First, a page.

ROMANCING THE STONE
Shamsie’s breathtaking time travel takes us to one of the most dangerous places on earth
Two brothers, one an unlettered soldier, Qayyum Gul, who has returned from the horrors of Ypres minus an eye. The other, Najeeb, a brilliant autodidact who will become one of the leading archaeologists of his generation. One has dedicated his life to studying history, looking for a God in every stone; the other has devoted himself to making it. Vivian Rose Spencer, a spirited and adventurous Englishwoman who loves Peshawar, the doorway to glory, the Caspatyrus of old, where she can never “rest her eyes in this place with so much to see”. The characters are dwarfed only by the beauty and terror of the events that unfold in the immediate aftermath of the First World War. It is undivided India, and two ideas of independence present themselves to Qayyum. He could join his fellow tribesmen and fight the British with guns and knives. Or he could join Khan Abdul Ghaffar Khan’s unarmed army of Khudai Khidmatgars and shame the British into leaving. His quandary is one that several young Muslims face even today, in some measure. As his angry friend Kalam Khan tells him: You’ll fight for the French who want to keep their land away from invaders but when your brothers want the same thing, you turn the invaders into your beloved.
Najeeb has an ever more difficult choice—to undertake religious training with the mullahs or study the Classics with Ms Spencer. He has to grapple with Qayyum who is determined to overthrow the Englishman’s yoke, and believes Najeeb is being brainwashed. Will Najeeb become a latter day Herodotus or just another semi-literate toiling on the edge of what was once the Persian empire? And what of Vivian, who follows her heart to Peshawar hoping to meet the love of her life, Tahsin Bey?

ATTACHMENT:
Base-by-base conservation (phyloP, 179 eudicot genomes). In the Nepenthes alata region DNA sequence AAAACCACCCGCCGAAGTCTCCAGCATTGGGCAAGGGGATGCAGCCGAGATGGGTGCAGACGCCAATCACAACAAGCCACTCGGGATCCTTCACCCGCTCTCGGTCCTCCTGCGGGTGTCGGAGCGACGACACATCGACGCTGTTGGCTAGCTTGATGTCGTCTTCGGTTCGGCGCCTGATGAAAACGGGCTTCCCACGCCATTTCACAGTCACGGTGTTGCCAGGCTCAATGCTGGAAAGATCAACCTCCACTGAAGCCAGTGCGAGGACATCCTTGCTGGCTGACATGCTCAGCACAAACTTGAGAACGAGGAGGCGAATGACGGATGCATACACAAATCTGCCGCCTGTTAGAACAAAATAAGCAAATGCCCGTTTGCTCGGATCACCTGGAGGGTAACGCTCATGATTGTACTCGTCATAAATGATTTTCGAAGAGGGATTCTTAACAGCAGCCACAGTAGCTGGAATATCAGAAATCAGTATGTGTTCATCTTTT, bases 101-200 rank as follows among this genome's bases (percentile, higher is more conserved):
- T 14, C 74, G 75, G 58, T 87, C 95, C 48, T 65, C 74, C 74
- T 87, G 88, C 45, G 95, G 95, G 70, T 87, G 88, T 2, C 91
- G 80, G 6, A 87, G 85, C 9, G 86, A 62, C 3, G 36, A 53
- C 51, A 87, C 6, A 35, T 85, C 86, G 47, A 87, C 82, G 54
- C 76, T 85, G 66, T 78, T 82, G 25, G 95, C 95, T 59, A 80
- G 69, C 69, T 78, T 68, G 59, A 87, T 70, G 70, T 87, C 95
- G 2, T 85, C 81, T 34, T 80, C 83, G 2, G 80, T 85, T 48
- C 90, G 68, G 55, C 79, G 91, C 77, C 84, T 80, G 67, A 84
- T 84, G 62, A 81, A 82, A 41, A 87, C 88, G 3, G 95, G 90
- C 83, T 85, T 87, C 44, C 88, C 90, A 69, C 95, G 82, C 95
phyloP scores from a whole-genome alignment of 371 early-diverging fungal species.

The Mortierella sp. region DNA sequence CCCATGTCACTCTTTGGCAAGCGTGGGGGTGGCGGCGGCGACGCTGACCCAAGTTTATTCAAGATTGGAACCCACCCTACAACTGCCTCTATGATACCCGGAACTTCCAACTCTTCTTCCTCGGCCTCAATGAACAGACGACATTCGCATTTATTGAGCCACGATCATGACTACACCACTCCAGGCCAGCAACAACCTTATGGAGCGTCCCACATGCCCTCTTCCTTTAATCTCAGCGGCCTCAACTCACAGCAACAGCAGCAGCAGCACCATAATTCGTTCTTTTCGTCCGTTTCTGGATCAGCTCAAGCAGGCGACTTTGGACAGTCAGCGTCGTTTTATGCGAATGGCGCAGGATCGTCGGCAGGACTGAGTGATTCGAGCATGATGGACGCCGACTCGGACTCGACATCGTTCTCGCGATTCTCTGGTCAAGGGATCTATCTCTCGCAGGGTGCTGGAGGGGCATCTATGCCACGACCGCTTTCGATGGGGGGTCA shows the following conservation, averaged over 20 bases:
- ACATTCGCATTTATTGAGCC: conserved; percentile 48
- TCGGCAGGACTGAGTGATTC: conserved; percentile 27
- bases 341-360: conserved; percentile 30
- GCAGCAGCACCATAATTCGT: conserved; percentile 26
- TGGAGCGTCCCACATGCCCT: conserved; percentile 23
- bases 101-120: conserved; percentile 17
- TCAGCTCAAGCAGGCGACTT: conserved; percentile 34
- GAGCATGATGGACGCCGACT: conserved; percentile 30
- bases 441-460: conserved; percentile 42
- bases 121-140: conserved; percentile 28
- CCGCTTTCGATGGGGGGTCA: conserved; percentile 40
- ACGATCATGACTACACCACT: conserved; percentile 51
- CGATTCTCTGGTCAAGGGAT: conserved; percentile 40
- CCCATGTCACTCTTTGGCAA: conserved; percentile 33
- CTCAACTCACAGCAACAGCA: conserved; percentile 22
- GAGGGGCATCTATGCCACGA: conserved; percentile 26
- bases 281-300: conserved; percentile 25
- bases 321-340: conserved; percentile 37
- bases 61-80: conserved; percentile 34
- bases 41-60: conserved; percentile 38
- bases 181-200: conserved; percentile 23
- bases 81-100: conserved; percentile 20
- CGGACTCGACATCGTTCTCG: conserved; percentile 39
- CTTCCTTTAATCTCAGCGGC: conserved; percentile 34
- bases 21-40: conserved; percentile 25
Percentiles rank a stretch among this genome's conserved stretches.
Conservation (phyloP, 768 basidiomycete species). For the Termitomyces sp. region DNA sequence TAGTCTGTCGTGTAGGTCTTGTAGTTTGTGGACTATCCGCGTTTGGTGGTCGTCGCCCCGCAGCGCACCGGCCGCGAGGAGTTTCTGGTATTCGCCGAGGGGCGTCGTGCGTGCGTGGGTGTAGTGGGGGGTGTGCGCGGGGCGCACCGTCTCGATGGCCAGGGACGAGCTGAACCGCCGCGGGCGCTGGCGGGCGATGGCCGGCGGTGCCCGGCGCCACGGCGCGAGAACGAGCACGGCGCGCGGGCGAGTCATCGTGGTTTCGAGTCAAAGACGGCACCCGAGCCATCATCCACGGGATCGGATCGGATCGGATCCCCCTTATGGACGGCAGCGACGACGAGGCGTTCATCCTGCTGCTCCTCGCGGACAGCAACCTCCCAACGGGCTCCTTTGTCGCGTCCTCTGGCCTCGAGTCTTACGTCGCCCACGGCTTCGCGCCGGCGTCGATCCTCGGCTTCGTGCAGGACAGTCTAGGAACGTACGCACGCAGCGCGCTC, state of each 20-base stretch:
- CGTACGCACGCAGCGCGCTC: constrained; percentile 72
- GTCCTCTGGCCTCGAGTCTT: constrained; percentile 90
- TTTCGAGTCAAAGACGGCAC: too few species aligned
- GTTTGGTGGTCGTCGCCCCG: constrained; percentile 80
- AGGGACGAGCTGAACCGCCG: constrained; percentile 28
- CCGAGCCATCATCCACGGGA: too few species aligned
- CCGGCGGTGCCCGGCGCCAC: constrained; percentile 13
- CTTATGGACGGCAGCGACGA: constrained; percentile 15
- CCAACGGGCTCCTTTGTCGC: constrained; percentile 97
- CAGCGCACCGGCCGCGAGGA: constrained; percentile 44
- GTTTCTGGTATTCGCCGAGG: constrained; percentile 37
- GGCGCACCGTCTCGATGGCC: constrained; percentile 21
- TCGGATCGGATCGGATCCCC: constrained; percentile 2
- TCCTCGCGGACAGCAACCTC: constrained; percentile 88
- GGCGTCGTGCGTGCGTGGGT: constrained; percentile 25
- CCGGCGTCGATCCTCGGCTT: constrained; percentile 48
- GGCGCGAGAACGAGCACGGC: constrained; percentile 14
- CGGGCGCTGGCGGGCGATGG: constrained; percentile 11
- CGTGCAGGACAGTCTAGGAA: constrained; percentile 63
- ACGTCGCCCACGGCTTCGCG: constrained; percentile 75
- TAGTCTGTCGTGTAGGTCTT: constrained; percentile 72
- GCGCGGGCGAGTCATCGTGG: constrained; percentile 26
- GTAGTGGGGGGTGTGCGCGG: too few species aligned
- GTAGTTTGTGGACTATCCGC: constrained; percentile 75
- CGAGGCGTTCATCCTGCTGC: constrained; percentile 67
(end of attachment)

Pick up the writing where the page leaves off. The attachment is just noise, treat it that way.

Outstanding scholarship that brings alive the conquests of Alexander and Ashoka with its echoes in the disputed history of the subcontinent. A vivid account of the increasingly public role of women in England that mirrors what is happening in India now. A heartbreaking chronicle of one boy’s desire to learn which could be true of Malala Yousafzai’s struggle so many decades later. And more than anything else, in the 100th anniversary of the beginning of the First World War, a stunning insight into the impact on the forgotten Indians who fought so valiantly for a foreign power.
Shamsie’s prose travels through time and space to create a remarkable book in which factual figures are ever present and yet it is not weighed down by its own importance. In a way writers such as Shamsie are walking in the footsteps of the real-life Vivians, Qayyums and Najeebs, at ease in a multicultural world because their forebears have helped decipher its secrets. The prose is elegant and when the novel ends, it is almost with a start that one realises it was a dream. These characters exist only in our imagination but are so compelling that there are moments when there is just too much emotion— for a land that was and a city that could have been, of which Emperor Babur had said: If a blind man walks across India, he will know when he reaches Peshawar by the smell of its flowers.
There are many points in the book where one finds God. My own personal favourite: When Qayyum meets Buddha’s image in a glass-fronted cabinet in the Peshawar Museum and leans in towards his starving face, suspended over the ridged skin of his chest. “He whispered Bismillah-irRahman-ir-Rahim and the Buddha continued to gaze beyond him, all of Vipers there in his eyes, every dead soldier, and Kalam Khan bleeding to death, cold and alone.” Yes, you can cry. I did.
A GOD IN EVERY STONE by Kamila Shamsie Bloomsbury Price: £ 16.99 Pages: 200 BETWEEN THE COVERS The characters are dwarfed only by the beauty and terror of the events that unfold in the immediate aftermath of the First World War.